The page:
Gertrude Phin Ochs was born into a well-to-do Jewish family in Edinburgh, Scotland. It was Gertrude's brother who introduced her to his friend, Jacob "Jack" Ochs, an American medical student in Scotland. On June 24, 1936 Gertrude married Jack.
Shortly after the birth of their first child, a daughter, Gertrude and Jack moved back to America. A son, Philip David was born in 1940. By the time her third child was born, Michael in 1943, Gertrude was thoroughly disenchanted with her husband and her life in the United States. Her current lifestyle was considerably more difficult then her comfortable life in Scotland had been and she blamed her husband.
In the meantime Jack Ochs had been drafted into the army. Gertrude and the children went to live with her in-laws which proved to be more unbearable than life with her husband. When her husband did return from the war he was a changed man: distinctly more remote and distant. He was institutionalized and diagnosed as a manic-depressive. This left the running of the family and the child-rearing almost entirely up to Gertrude.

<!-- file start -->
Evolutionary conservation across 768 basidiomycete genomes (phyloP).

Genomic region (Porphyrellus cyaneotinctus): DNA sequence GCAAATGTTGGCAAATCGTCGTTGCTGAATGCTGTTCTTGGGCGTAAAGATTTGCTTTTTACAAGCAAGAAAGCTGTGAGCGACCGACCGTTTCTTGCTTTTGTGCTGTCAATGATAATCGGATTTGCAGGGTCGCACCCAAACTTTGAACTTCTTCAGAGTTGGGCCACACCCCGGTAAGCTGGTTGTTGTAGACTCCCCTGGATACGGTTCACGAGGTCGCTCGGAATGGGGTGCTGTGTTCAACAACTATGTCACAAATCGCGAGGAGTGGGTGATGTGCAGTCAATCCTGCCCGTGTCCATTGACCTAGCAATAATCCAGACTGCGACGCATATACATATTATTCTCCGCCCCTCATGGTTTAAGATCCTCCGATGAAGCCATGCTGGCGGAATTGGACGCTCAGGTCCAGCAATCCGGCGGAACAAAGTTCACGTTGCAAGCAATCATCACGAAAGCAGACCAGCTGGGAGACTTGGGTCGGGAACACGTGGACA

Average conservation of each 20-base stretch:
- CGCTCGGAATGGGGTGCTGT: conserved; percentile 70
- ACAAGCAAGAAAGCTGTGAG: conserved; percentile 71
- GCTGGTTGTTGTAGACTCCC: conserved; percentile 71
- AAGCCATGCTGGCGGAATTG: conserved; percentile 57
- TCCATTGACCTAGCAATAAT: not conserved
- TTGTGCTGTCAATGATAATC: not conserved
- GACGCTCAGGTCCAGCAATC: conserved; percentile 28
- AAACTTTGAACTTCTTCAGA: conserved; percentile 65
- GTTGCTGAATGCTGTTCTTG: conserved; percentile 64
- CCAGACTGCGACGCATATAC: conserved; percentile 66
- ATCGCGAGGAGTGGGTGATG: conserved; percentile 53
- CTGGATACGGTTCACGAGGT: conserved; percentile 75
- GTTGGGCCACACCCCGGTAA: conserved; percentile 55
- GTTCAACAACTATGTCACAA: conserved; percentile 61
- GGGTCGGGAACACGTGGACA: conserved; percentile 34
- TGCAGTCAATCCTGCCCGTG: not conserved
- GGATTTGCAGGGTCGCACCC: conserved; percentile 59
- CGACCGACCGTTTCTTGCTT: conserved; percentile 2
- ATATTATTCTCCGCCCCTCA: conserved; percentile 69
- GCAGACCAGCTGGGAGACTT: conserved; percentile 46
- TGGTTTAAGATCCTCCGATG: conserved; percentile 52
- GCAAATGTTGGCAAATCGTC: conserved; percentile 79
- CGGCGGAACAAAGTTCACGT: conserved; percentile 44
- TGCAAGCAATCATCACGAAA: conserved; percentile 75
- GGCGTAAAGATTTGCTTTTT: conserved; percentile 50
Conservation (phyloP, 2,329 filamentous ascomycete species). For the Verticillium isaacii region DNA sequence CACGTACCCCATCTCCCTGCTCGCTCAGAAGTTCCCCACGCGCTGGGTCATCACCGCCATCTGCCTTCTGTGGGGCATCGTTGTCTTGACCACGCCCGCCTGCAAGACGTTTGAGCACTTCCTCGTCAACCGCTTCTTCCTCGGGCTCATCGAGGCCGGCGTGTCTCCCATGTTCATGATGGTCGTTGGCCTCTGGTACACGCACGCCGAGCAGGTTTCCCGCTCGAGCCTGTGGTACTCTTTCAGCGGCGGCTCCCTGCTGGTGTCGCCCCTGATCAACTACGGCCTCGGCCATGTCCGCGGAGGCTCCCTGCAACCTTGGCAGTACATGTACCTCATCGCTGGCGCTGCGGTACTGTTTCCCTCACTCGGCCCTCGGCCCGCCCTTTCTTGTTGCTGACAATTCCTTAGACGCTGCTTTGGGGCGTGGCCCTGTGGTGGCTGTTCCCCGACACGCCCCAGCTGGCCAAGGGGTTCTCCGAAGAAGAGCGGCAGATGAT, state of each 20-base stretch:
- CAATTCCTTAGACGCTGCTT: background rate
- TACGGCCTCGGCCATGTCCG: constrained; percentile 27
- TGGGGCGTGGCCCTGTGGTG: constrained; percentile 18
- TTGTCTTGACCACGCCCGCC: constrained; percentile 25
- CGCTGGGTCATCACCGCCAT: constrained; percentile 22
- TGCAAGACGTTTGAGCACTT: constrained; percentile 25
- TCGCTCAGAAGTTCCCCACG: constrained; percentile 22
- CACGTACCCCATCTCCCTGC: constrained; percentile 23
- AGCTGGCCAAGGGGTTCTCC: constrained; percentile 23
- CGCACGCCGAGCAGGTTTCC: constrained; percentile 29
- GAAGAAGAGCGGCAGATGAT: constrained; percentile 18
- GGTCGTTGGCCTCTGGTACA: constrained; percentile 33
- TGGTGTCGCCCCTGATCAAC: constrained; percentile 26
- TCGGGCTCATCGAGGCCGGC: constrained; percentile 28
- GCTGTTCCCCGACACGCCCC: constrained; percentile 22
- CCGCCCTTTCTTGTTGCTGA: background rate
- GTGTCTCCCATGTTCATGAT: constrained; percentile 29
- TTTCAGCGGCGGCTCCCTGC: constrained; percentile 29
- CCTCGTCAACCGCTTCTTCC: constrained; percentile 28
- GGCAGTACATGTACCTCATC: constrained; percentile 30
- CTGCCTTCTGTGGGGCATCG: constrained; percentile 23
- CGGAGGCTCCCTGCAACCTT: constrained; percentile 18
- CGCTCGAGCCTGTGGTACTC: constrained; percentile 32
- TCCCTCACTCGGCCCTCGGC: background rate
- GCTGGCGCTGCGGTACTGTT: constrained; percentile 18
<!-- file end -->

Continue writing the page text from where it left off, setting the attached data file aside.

It was Phil Ochs' mother who suggested he take music lessons. She also took charge of his education and she is responsible for his attending the Staunton Military Academy in Virginia. But she wasn't a doter. Gertrude was initially opposed to Phil's desire to have plastic surgery to reduce the size of his nose. She eventually relented. She also opposed his decision to leave college to pursue a music career in New York.
Nevertheless, Gertrude Ochs stayed close to Phil and her other children. She attended Phil's solo debut at Carnegie Hall on January 7, 1966 as well as other of his performances.
On the afternoon of April 7, 1976 Phil Ochs went to visit his mother in Far Rockaway, New York. Together mother and son took a long walk by the beach. They talked extensively. According to one of Phil Ochs' biographers Gertrude "had not seen her son in such a peaceful state in a long time." Several hours later, Phil Ochs was dead. A victim of suicide.